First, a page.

Too much enthusiasm spoils Baja race film


April 22, 2005|By Chris Kaltenbach | Chris Kaltenbach,SUN MOVIE CRITIC

Could somebody please turn down the hyperbole machine here?

Like a 94-minute infomercial for off-road racing, Dana Brown's documentary Dust to Glory portrays its subject - a sport in which cars drive really, really fast over all manner of terrain - as the most exciting, ennobling and mystical experience the world has ever known, practiced by men and women of indomitable spirit and incalculable bravado, but who are still humble, and gosh-darn good people to boot.

Everything about this film is drenched in adrenaline, from Brown's unrestrained narration (although his tone sounds more worshipful than excited, he intones just about every super-charged adjective known to the English language) to the in-your-face camerawork and the pounding soundtrack.

All this is done in service to a 1,000-mile road race through Baja California that challenges both car and driver to go where man is not meant to go, often at speeds they're not meant to achieve - at least not in the midst of towns, roadside crowds and adoring fans, who risk being plowed into by one of these crazed speed demons at any moment.

Admittedly, this sort of race is exciting, especially since it has everything from vintage VW Beetles to souped-up motorcycles to big-wheeled supertrucks - and the cameras Brown employs to show it to us really capture the action. Still, when you've seen one driver's-eye view of a car going 100-plus mph through a cloud of smoke, you've seen them all. And you're shown a couple of dozen here.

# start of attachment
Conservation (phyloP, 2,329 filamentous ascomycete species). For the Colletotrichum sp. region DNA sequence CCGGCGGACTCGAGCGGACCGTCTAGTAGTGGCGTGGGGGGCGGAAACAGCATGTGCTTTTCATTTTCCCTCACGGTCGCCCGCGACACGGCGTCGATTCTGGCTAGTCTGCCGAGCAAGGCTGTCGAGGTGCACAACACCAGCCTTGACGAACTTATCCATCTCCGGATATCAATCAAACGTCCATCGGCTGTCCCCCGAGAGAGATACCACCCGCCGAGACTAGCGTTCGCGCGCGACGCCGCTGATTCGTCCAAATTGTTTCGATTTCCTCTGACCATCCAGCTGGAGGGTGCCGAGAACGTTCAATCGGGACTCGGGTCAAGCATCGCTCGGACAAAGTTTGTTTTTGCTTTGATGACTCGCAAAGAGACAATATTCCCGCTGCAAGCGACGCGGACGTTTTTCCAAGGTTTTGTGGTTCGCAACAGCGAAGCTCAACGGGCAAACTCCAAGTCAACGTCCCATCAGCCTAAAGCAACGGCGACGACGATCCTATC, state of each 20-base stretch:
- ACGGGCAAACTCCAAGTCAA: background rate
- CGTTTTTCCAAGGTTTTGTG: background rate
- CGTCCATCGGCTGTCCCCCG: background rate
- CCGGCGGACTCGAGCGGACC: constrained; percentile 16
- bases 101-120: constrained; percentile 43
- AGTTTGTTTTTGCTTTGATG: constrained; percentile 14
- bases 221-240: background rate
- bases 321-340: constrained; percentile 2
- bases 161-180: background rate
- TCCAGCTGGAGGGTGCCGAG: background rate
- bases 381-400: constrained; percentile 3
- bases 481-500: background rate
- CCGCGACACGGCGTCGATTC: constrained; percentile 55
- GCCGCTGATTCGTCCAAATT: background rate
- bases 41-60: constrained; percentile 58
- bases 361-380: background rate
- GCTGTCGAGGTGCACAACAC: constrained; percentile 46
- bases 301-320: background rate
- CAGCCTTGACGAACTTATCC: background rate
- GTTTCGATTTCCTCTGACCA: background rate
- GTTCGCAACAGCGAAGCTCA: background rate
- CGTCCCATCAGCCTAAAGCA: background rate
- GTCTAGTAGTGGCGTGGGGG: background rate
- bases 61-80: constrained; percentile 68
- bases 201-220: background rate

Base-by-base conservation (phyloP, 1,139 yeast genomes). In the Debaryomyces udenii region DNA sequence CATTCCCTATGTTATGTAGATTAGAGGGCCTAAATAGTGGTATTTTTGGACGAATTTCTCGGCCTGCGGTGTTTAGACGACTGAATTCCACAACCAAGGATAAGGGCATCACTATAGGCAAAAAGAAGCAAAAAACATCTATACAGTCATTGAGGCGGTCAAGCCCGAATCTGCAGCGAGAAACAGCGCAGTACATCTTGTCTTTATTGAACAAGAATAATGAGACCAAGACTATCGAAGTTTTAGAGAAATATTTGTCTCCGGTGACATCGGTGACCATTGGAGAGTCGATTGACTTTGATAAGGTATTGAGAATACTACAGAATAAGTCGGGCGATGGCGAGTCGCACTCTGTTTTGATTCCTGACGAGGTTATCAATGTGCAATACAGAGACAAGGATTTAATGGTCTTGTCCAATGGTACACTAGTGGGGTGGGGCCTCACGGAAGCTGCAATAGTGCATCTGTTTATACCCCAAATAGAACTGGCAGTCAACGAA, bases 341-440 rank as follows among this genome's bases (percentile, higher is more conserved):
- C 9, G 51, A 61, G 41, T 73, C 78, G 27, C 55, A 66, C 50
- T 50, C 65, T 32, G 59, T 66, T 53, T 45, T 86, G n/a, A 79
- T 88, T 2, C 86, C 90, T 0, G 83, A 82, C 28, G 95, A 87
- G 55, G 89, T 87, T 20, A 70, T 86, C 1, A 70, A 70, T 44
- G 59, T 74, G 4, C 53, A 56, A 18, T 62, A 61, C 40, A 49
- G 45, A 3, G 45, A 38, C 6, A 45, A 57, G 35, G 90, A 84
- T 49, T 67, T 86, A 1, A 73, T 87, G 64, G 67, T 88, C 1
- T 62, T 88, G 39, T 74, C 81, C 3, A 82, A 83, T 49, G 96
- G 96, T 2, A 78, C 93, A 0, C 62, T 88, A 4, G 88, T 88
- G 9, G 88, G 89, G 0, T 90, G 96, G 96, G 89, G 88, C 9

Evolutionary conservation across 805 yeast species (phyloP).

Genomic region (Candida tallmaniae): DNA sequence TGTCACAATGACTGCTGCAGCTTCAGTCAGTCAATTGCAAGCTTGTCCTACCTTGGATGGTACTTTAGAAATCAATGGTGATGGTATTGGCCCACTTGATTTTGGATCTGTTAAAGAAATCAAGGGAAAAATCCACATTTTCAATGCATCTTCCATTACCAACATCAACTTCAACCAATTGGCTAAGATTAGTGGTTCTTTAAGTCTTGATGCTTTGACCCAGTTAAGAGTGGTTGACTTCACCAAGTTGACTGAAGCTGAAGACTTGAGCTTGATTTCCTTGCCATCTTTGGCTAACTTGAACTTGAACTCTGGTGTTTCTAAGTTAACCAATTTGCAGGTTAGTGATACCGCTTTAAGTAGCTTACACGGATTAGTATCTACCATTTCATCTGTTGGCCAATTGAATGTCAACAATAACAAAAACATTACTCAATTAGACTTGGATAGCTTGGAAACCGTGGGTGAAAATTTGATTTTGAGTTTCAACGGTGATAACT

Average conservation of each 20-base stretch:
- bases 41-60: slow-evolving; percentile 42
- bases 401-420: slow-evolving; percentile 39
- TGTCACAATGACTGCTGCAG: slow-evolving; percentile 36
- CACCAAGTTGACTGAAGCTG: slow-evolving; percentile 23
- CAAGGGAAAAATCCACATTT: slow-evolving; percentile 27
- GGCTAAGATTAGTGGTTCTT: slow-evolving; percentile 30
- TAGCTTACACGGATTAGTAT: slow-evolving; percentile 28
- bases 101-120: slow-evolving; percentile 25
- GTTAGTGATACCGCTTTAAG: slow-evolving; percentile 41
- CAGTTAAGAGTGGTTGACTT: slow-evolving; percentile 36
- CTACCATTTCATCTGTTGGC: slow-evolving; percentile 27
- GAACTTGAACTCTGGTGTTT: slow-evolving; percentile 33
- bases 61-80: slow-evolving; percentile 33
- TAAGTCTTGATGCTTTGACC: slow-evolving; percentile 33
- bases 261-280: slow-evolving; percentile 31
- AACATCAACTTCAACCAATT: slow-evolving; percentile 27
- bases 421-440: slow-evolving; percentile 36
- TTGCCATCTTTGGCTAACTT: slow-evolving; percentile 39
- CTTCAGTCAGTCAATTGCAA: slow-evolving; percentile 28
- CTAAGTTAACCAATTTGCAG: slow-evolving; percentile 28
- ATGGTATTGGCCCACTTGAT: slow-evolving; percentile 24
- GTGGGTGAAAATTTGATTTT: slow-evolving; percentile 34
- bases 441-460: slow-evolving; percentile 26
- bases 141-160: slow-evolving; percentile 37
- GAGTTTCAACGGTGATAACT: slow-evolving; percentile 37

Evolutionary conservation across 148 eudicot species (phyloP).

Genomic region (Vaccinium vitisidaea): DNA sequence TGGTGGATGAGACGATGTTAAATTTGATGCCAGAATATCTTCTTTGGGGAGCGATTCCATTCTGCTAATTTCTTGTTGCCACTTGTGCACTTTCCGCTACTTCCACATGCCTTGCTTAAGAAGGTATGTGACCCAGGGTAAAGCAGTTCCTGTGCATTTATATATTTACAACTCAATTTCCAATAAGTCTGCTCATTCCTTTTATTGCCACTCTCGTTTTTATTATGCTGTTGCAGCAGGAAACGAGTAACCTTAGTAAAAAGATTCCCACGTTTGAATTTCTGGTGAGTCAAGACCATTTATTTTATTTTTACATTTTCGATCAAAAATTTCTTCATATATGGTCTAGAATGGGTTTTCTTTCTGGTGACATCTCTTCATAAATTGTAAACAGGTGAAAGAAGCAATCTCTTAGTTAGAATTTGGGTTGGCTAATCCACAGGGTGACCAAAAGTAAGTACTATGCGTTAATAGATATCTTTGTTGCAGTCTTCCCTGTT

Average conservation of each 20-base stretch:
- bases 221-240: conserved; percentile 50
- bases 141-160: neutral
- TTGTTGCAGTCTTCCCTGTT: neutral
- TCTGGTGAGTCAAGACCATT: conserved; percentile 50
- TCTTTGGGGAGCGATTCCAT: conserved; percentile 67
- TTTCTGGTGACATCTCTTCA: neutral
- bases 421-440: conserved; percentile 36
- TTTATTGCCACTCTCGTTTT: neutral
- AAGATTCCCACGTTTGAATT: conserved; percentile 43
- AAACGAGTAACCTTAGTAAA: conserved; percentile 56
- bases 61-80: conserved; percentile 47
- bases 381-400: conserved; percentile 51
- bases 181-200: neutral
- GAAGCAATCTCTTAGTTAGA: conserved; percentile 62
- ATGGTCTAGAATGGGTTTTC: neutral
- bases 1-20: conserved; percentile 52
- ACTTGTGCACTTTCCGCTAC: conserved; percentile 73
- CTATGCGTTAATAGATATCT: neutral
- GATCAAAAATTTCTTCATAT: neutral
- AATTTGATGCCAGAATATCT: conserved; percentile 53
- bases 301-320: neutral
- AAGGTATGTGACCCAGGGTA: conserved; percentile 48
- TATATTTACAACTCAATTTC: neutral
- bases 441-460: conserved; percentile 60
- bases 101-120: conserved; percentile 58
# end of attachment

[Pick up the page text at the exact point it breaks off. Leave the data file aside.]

It's what this film doesn't tell us that seems most interesting. When Brown notes that one of his helicopters forced a veteran racer off the road and could have cost him the race, not to mention a leg or two, the incident is dismissed as though it's an everyday occurrence. Wasn't the guy at least ticked off?

There's also the idea that all this road-racing fun seems to be truly dangerous to pedestrians and onlookers - in fact, Mexican police at one point pull a bunch of the drivers over. We never learn why. Shouldn't this be treated as a bigger deal?

Sure, Dust to Glory is cool and all that - as long as they come nowhere near my family.

Dust to Glory

Documentary directed by Dana Brown

Released by IFC Films

Rated PG (racing action, language)

Time 94 minutes

Sun Score **

Baltimore Sun Articles
Please note the green-lined linked article text has been applied commercially without any involvement from our newsroom editors, reporters or any other editorial staff.